It is extremely likely that your first-impulse response to my question would be that of ‘fraud’.
People tend to feel pretty black-and-white about this question;
few would even question the question before obliging with an answer.
Given the time to mull over it, would you change or qualify your response?
Would it depend on the context, circumstances, people involved?
Would you judge it differently in a personal situation than considering what happens at your workplace? Would the scale of ‘offending’ impact on your judgement? Your relationship to the perpetrators?
Would you tolerate a little bit of fraud and a lot of incompetency or would it be the other way around?
I’ve been grappling with this question for some time, even more since a number of people in high-management positions have declared to me that any ‘evidence of fraud’ is of much more interest to them than stuff that is to do with ‘incompetency’ within their organisation.
And the higher you go, the answer becomes more and more in favour of the ‘fraud’, a negative sort of way.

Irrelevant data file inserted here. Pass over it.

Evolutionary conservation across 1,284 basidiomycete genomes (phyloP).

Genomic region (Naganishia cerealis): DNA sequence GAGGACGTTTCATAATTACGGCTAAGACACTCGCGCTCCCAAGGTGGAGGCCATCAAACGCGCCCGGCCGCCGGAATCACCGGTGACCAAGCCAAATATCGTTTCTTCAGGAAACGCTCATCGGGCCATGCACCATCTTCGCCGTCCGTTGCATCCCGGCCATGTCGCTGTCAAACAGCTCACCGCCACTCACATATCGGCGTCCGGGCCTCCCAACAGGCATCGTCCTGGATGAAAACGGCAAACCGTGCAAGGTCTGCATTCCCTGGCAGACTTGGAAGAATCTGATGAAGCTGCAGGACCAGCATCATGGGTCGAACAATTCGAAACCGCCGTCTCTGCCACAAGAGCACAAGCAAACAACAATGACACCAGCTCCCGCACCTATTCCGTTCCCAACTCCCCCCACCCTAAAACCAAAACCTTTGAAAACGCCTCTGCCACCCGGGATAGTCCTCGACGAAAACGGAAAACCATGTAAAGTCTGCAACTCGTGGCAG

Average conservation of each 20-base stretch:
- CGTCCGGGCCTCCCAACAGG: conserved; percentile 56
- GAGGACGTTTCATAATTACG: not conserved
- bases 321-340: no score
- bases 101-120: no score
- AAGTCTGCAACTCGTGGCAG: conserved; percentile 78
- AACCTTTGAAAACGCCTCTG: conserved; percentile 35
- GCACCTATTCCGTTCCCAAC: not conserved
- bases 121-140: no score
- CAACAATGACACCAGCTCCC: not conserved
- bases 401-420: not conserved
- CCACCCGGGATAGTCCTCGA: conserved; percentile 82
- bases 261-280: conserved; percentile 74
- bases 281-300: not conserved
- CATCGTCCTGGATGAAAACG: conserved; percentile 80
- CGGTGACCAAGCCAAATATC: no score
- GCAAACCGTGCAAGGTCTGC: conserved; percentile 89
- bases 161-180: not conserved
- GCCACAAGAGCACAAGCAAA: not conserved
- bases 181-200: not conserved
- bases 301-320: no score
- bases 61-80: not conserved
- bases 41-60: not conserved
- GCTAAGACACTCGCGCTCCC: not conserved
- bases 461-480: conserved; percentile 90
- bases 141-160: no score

But, do these two types of ‘qualities’ really sit on two opposite sides of ‘a’ spectrum or do they at times come scarily close to each other?
Can a high level of ‘incompetency’ within an organisation be classified as ‘fraud’ as well?
Is it really so much better to lead a company incompetent to do its business where people are on the surface ‘honest’, than, say a company that plays a bit on the dodgy side but is performing brilliantly and making a lot of money for the shareholders?
This logic seems too much at odds for what I observe as general behaviour of large companies and their mid-to-top level managers.
Now, you may wonder what all this has to do with BIM?
Quite a lot, really!
Being good at BIM makes one highly sensitive to detecting incompetency within an AEC company, which in turn gets one into trouble with those that knowingly cover up for it;
(and act fraudulently judged by the BIM-mer);
Speaking ‘BIM’ at a professional level is not unlike ‘seeing’ through people or reading their thoughts.
As arrogant this claim this may sound, it can weigh heavily on the said BIM-mer.
Being able to pinpoint dodgy practices quickly in projects small and large, companies private and public is a peculiar bi-talent to have.
An asset and a curse.
See, any manager worth his salt knows when incompetency should be classified as fraud.
When you know it and do nothing about it;
Best to know nothing.
A ‘hard to cope with’ sort of attitude for a truly good BIM-mer.